In Turkey, Camp Lazlo is rerun on Cartoon Network

Setting

The setting of the show was designed to deliberately bring a nostalgic feeling of childhood summer camps and "evoke a comfortable place to visit." The colors instill the feeling of summer camp, and rather than basing color schemes on real-life colors; Murray and Sue Mondt, the art director, chose the colors. In Camp Lazlo, the sky can be yellow, and trees are not always green and brown. For the architecture and objects, books with cabins, camps and Native American artifacts were consulted. Ultimately, Murray wanted to create a place where nature prevails, and the hustle and bustle of real-life is left behind, with no technology to distract from the impressions of camp life. He describes the camp as having a "retro" feel. Murray likes 1950s and early 1960s designs of objects like advertising art, lamps, and old vacation brochures, and he said that the "brushy quality that developed at that time" heavily influenced the setting.[1]

Camp Kidney is the camp where most of the show takes place. This is a summer camp attended by a group of boy scout-like campers called The Bean Scouts. In keeping the theme of the name of the camp, the campers are allowed to name their cabins after various types of beans: Jelly Cabin, Pinto Cabin, Fava Cabin, and so on. The camp is known for a low standard of quality, and has been threatened with closure more than once. The camp is led by Scoutmaster Lumpus, with most of the administrative details assigned to his assistant, Mr. Slinkman. A full staff complements the camp, including a nurse and a chef. Ginia Bellafante of The New York Times said that if she became "socio-analytical about the Lazlo enterprise," Camp Kidney appears to be a stand-in for "our culture of obsessive parenting."[16]

Acorn Flats is across the lake from Camp Kidney, attended by girls of similar age, called the Squirrel Scouts. Acorn Flats has higher quality facilities than Camp Kidney, a point of contention between the two respective camps, with Acorn Flats being the more dominant in the rivalry. The leader of the Squirrel Scouts is Jane Doe, and her assistant, Ms. Rubella Mucus.

Both Camp Kidney and Acorn Flats are part a larger hierarchical organization, under the direct command of Commander Hoo-ha, with "The Big Bean" as the head of all scout chapters, which includes Beans and Squirrels and (possibly) Tomato Scouts.

Prickly Pines is a town near both camps with full commercial facilities: a post office, several restaurants, a laundromat, and other sundry stores.

The exact geographical locations of these settings is unknown.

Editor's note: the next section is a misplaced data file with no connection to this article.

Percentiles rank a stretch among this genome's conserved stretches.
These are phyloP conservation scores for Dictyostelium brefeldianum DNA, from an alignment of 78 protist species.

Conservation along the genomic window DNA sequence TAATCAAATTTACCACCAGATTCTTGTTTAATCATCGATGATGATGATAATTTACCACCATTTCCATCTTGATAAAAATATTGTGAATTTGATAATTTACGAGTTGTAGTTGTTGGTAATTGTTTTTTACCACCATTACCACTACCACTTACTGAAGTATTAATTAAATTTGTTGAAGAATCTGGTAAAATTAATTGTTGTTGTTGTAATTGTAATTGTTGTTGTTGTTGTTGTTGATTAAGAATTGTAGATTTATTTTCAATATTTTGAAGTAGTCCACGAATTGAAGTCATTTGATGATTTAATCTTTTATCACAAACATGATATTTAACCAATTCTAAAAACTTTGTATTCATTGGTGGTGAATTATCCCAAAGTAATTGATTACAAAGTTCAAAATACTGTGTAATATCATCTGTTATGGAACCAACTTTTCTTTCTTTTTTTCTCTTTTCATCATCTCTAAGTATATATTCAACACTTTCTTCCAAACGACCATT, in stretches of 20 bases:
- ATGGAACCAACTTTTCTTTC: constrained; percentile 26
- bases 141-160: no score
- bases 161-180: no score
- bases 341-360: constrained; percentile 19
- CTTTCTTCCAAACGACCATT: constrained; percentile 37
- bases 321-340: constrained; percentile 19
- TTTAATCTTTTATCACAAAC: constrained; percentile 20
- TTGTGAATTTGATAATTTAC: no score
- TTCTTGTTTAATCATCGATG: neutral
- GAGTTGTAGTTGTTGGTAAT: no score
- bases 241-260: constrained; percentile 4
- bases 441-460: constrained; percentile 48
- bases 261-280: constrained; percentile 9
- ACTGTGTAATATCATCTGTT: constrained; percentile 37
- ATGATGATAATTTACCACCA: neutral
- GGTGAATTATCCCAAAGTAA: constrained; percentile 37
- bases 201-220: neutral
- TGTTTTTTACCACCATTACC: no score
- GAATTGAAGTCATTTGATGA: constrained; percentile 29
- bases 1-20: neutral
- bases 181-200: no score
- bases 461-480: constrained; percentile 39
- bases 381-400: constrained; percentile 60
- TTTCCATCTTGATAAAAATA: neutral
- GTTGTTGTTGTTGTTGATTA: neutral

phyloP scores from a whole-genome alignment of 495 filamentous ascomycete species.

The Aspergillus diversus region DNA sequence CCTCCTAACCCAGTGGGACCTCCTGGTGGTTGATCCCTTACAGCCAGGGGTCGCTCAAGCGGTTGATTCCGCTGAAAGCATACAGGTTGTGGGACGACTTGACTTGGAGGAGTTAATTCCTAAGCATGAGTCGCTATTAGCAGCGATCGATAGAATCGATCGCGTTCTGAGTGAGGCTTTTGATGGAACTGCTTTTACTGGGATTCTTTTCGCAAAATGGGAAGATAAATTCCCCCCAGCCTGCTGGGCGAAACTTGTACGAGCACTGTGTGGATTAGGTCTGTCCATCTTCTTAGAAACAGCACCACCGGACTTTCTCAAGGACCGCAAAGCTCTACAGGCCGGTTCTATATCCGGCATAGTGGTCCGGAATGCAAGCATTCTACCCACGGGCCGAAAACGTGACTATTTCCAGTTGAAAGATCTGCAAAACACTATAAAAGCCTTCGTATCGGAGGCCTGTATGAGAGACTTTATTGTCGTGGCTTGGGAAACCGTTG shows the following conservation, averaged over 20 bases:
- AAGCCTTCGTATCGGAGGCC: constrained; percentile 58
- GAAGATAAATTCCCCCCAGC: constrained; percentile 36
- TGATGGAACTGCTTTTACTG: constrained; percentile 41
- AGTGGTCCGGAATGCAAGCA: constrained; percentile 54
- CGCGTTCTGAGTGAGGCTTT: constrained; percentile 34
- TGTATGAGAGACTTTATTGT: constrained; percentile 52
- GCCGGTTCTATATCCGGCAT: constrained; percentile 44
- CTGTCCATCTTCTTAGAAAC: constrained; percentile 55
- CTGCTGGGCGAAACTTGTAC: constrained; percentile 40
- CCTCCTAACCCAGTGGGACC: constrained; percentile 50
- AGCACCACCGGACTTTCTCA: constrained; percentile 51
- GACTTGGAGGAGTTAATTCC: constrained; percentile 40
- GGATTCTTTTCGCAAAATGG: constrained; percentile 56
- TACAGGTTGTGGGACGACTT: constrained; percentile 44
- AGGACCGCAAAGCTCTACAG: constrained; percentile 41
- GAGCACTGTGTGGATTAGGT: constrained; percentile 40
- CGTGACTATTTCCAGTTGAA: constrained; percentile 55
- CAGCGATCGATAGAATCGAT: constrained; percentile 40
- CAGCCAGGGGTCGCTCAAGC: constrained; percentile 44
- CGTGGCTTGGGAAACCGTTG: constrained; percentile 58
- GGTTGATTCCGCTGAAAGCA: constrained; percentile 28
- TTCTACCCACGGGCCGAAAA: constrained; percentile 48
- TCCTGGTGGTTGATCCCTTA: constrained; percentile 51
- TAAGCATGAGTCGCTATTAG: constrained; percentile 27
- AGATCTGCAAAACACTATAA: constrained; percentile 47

Crew

Murray asked many staff members who participated in creating Rocko's Modern Life to return and perform duties for Camp Lazlo, describing his main tactic to attract the crew as "coercion." Murray wanted the Rocko's Modern Life crew as it "knows my sensibilities" and gained ten years of experience. Crew members of Rocko's Modern Life, such as Robert Scull or Peter Burns, have worked on this show.[1]

For Season One, Murray hired among others comedy writer Martin Olson, who had collaborated with Murray on some of the most successful stories for Rocko's Modern Life. Murray asked Tom Kenny to voice characters because Murray felt that Kenny "adds writing to his roles" and "brings so much." Murray looked for "comedic timing" in his voice actors, and therefore he used many stand-up comics and sketch actors.

Music

The music score for the show was composed by Andy Paley, and features original camp songs, bluegrass and cowboy swing. Joe Murray explained that the team often used "strange instruments" such as washboards, and the musical saw.

Pulcinella Awards

The series won three 2006 Pulcinella Awards for Best Animated Series for Children and Best Animated Series for all ages and Lazlo was the winner of Best Character at the 10th Cartoons By The Bay Festival in Positano, Italy.[9][17] It was the second consecutive year that a Cartoon Network series won the latter two awards, as the Foster's Home for Imaginary Friends character, Blooregard Q. Kazoo, won the award the year before.

Emmy Awards and nominations

  • "Hello Dolly / Over Cooked Beans" was nominated for an Emmy in the category Outstanding Animated Program (For Programming less than One Hour)

Reviews

Ray Richmond of The Hollywood Reporter posted his review of the series on 7 July 2005. Richmond said that his child enjoyed the show but did not ask to see it again. Richmond said that the show forms "plenty lively and a nice, safe way for a child viewer to spend a half-hour." Richmond said that the show has too much "self-consciously precious" humor; the reviewer said that the trait may not factor for children and described children as "demanding and nondiscriminating at the same time."[19]

Kathie Huddleston, a reporter for the Science Fiction Weekly, created a favorable review of Camp Lazlo.[20]

The Atlanta Journal-Constitution reviewed the series and gave it an "A."[21]

Joly Herman of Common Sense Media posted a review of Camp Lazlo on Go.com. Herman describes the humor used in the Camp Lazlo as making it an "unpredictable show for younger viewers." Herman gave the show two stars out of five.

Copyright; http://en.wikipedia.org/wiki/Camp_Lazlo

Camp Lazlo Introduction Download Links to Complete Series00:37

Camp Lazlo Introduction Download Links to Complete Series

Show Intro

http://camplazlo.wikia.com/wiki/Main_Page